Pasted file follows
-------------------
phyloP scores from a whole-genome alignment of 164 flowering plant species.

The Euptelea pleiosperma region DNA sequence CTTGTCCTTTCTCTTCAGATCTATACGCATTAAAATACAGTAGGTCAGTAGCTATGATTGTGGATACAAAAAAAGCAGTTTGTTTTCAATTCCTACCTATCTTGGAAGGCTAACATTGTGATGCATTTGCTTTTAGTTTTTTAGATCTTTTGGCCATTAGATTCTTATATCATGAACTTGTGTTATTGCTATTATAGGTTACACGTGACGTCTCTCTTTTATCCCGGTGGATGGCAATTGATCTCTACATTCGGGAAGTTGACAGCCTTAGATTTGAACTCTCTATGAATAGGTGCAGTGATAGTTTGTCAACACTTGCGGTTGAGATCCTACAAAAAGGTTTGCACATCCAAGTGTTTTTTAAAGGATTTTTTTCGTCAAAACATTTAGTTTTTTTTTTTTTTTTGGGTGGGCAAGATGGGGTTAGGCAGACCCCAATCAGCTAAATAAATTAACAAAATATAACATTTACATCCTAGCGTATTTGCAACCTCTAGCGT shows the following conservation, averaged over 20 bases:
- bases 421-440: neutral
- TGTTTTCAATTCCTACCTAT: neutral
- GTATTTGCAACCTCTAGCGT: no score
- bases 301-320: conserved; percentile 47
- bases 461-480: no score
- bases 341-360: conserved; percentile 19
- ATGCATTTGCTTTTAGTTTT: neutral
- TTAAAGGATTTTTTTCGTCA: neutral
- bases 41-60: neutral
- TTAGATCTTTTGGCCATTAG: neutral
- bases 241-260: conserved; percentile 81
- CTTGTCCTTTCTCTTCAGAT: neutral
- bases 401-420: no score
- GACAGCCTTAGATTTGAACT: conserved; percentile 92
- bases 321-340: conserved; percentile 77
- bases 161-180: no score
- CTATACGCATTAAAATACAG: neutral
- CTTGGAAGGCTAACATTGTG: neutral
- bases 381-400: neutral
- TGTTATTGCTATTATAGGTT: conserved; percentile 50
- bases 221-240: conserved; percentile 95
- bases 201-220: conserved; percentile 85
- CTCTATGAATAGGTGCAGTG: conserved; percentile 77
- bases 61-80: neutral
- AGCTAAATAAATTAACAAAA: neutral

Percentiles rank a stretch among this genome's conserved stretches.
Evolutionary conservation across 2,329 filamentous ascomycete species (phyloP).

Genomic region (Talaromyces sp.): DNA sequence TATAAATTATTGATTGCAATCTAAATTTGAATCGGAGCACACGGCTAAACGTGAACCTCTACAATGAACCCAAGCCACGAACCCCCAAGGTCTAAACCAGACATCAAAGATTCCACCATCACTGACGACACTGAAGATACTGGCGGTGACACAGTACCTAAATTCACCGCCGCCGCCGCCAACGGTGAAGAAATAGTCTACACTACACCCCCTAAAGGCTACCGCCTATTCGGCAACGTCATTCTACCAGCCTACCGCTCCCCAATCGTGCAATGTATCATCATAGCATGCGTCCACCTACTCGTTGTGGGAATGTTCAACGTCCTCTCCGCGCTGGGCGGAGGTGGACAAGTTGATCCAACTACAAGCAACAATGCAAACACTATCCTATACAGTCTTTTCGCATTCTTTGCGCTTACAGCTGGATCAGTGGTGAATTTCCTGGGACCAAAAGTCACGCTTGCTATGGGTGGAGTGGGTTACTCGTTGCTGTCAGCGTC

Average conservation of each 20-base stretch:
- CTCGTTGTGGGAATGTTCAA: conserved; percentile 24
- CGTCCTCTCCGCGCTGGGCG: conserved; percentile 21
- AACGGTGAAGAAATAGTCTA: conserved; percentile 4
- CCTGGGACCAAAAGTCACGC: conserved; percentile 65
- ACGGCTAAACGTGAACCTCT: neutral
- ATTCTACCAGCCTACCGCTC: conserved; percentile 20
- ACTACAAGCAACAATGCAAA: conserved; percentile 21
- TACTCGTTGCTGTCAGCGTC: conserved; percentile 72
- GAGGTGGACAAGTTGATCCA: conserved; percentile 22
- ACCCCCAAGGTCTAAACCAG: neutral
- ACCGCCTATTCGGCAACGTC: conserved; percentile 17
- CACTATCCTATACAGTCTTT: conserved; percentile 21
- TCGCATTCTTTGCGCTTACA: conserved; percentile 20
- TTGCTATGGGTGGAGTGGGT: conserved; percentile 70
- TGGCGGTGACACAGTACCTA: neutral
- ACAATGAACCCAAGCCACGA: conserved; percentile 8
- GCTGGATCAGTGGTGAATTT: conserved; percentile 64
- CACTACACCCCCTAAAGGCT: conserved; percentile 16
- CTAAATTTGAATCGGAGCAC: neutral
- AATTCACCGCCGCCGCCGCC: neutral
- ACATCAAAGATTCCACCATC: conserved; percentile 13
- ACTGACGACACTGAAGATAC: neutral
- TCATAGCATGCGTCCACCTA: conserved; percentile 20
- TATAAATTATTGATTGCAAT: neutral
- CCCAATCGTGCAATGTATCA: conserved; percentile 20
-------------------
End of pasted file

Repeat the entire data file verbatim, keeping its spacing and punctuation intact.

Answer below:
phyloP scores from a whole-genome alignment of 164 flowering plant species.

The Euptelea pleiosperma region DNA sequence CTTGTCCTTTCTCTTCAGATCTATACGCATTAAAATACAGTAGGTCAGTAGCTATGATTGTGGATACAAAAAAAGCAGTTTGTTTTCAATTCCTACCTATCTTGGAAGGCTAACATTGTGATGCATTTGCTTTTAGTTTTTTAGATCTTTTGGCCATTAGATTCTTATATCATGAACTTGTGTTATTGCTATTATAGGTTACACGTGACGTCTCTCTTTTATCCCGGTGGATGGCAATTGATCTCTACATTCGGGAAGTTGACAGCCTTAGATTTGAACTCTCTATGAATAGGTGCAGTGATAGTTTGTCAACACTTGCGGTTGAGATCCTACAAAAAGGTTTGCACATCCAAGTGTTTTTTAAAGGATTTTTTTCGTCAAAACATTTAGTTTTTTTTTTTTTTTTGGGTGGGCAAGATGGGGTTAGGCAGACCCCAATCAGCTAAATAAATTAACAAAATATAACATTTACATCCTAGCGTATTTGCAACCTCTAGCGT shows the following conservation, averaged over 20 bases:
- bases 421-440: neutral
- TGTTTTCAATTCCTACCTAT: neutral
- GTATTTGCAACCTCTAGCGT: no score
- bases 301-320: conserved; percentile 47
- bases 461-480: no score
- bases 341-360: conserved; percentile 19
- ATGCATTTGCTTTTAGTTTT: neutral
- TTAAAGGATTTTTTTCGTCA: neutral
- bases 41-60: neutral
- TTAGATCTTTTGGCCATTAG: neutral
- bases 241-260: conserved; percentile 81
- CTTGTCCTTTCTCTTCAGAT: neutral
- bases 401-420: no score
- GACAGCCTTAGATTTGAACT: conserved; percentile 92
- bases 321-340: conserved; percentile 77
- bases 161-180: no score
- CTATACGCATTAAAATACAG: neutral
- CTTGGAAGGCTAACATTGTG: neutral
- bases 381-400: neutral
- TGTTATTGCTATTATAGGTT: conserved; percentile 50
- bases 221-240: conserved; percentile 95
- bases 201-220: conserved; percentile 85
- CTCTATGAATAGGTGCAGTG: conserved; percentile 77
- bases 61-80: neutral
- AGCTAAATAAATTAACAAAA: neutral

Percentiles rank a stretch among this genome's conserved stretches.
Evolutionary conservation across 2,329 filamentous ascomycete species (phyloP).

Genomic region (Talaromyces sp.): DNA sequence TATAAATTATTGATTGCAATCTAAATTTGAATCGGAGCACACGGCTAAACGTGAACCTCTACAATGAACCCAAGCCACGAACCCCCAAGGTCTAAACCAGACATCAAAGATTCCACCATCACTGACGACACTGAAGATACTGGCGGTGACACAGTACCTAAATTCACCGCCGCCGCCGCCAACGGTGAAGAAATAGTCTACACTACACCCCCTAAAGGCTACCGCCTATTCGGCAACGTCATTCTACCAGCCTACCGCTCCCCAATCGTGCAATGTATCATCATAGCATGCGTCCACCTACTCGTTGTGGGAATGTTCAACGTCCTCTCCGCGCTGGGCGGAGGTGGACAAGTTGATCCAACTACAAGCAACAATGCAAACACTATCCTATACAGTCTTTTCGCATTCTTTGCGCTTACAGCTGGATCAGTGGTGAATTTCCTGGGACCAAAAGTCACGCTTGCTATGGGTGGAGTGGGTTACTCGTTGCTGTCAGCGTC

Average conservation of each 20-base stretch:
- CTCGTTGTGGGAATGTTCAA: conserved; percentile 24
- CGTCCTCTCCGCGCTGGGCG: conserved; percentile 21
- AACGGTGAAGAAATAGTCTA: conserved; percentile 4
- CCTGGGACCAAAAGTCACGC: conserved; percentile 65
- ACGGCTAAACGTGAACCTCT: neutral
- ATTCTACCAGCCTACCGCTC: conserved; percentile 20
- ACTACAAGCAACAATGCAAA: conserved; percentile 21
- TACTCGTTGCTGTCAGCGTC: conserved; percentile 72
- GAGGTGGACAAGTTGATCCA: conserved; percentile 22
- ACCCCCAAGGTCTAAACCAG: neutral
- ACCGCCTATTCGGCAACGTC: conserved; percentile 17
- CACTATCCTATACAGTCTTT: conserved; percentile 21
- TCGCATTCTTTGCGCTTACA: conserved; percentile 20
- TTGCTATGGGTGGAGTGGGT: conserved; percentile 70
- TGGCGGTGACACAGTACCTA: neutral
- ACAATGAACCCAAGCCACGA: conserved; percentile 8
- GCTGGATCAGTGGTGAATTT: conserved; percentile 64
- CACTACACCCCCTAAAGGCT: conserved; percentile 16
- CTAAATTTGAATCGGAGCAC: neutral
- AATTCACCGCCGCCGCCGCC: neutral
- ACATCAAAGATTCCACCATC: conserved; percentile 13
- ACTGACGACACTGAAGATAC: neutral
- TCATAGCATGCGTCCACCTA: conserved; percentile 20
- TATAAATTATTGATTGCAAT: neutral
- CCCAATCGTGCAATGTATCA: conserved; percentile 20